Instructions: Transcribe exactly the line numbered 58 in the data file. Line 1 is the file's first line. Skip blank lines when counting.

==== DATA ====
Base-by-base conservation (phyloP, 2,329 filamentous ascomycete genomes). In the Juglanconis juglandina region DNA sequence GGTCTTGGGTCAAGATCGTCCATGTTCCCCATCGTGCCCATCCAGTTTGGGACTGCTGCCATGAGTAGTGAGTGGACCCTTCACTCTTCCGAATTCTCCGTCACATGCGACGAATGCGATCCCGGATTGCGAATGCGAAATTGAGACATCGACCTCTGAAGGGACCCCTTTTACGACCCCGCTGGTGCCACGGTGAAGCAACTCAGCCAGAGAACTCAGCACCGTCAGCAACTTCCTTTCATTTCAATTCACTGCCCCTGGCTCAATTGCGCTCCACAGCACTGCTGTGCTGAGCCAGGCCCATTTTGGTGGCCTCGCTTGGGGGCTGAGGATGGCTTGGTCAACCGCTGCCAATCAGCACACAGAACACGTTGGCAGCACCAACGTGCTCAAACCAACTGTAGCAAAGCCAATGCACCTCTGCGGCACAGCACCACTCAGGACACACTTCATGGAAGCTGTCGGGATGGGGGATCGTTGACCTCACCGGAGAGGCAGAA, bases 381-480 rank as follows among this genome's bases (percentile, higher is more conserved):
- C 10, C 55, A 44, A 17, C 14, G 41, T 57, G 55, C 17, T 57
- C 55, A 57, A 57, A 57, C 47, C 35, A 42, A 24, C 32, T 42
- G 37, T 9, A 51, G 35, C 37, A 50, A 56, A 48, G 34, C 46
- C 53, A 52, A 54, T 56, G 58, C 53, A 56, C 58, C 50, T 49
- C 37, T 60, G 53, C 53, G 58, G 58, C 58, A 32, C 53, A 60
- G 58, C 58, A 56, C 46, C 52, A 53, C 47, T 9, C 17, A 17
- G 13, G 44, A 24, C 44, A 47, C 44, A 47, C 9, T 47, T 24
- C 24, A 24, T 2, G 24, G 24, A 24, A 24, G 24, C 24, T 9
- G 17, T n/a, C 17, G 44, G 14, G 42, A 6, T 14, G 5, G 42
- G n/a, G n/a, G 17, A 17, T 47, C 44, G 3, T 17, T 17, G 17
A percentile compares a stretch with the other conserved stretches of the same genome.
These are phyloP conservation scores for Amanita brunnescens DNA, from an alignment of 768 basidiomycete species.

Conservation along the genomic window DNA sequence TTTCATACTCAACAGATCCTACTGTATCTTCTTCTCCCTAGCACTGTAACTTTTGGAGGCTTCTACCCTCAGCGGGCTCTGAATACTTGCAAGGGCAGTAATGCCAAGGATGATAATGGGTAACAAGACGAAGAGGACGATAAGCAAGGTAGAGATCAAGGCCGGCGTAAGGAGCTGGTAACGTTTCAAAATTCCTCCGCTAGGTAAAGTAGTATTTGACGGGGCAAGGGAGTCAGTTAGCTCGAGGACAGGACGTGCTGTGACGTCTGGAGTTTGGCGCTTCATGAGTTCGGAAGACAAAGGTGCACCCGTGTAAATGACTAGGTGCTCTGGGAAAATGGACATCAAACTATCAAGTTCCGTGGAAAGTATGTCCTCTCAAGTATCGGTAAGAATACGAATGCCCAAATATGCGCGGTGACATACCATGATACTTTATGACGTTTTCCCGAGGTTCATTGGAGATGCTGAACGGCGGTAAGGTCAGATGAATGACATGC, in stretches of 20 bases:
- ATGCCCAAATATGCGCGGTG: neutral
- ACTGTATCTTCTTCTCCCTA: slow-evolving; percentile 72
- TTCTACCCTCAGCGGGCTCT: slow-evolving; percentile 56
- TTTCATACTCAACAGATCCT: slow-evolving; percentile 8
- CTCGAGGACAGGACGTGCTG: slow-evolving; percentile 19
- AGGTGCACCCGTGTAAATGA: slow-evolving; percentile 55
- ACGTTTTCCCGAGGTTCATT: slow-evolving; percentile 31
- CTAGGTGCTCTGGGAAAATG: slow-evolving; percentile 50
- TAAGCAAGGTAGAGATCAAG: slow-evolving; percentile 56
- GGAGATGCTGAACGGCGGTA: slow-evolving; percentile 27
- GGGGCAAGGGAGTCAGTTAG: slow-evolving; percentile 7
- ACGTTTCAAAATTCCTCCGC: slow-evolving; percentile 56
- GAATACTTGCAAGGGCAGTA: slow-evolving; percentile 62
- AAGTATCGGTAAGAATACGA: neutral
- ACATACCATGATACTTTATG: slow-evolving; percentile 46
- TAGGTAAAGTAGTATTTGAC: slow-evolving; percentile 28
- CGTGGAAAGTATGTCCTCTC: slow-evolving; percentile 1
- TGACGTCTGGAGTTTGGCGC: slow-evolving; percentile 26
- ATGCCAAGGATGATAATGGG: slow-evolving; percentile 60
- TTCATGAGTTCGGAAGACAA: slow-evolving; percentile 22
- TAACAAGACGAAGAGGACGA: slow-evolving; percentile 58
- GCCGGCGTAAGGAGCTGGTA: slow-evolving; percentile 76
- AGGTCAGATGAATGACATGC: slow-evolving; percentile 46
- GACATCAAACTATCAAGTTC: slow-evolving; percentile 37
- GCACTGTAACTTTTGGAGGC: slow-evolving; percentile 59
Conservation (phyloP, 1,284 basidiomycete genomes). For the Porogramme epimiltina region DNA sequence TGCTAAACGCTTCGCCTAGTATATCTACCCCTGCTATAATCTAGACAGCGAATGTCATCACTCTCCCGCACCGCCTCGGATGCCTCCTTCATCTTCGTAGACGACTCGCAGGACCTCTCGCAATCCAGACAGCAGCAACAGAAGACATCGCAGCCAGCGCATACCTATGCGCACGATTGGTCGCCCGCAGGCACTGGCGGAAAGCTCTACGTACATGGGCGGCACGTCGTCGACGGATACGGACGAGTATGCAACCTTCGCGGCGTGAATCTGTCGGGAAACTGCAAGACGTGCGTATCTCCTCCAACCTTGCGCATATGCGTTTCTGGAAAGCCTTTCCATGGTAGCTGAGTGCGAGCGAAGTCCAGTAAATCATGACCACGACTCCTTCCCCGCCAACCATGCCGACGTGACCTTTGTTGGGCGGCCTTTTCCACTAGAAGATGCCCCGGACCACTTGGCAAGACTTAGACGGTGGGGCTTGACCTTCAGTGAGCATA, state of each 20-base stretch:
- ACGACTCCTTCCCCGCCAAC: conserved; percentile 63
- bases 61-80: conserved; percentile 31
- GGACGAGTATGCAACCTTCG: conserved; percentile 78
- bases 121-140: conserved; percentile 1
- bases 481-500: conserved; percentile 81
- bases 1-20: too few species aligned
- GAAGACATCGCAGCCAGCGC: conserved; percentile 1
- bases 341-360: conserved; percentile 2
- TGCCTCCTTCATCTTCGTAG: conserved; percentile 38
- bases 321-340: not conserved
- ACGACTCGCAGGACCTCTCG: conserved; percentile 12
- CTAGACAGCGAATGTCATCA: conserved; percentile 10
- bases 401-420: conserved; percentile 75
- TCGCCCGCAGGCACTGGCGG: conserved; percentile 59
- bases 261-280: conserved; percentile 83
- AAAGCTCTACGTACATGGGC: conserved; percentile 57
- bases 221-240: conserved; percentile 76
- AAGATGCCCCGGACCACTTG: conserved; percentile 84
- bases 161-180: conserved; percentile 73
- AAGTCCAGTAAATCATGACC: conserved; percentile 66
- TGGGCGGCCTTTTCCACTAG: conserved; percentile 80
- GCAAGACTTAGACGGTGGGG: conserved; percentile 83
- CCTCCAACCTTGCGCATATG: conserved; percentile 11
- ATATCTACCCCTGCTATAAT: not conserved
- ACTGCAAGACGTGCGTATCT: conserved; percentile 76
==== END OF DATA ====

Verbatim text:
- AAGATGCCCCGGACCACTTG: conserved; percentile 84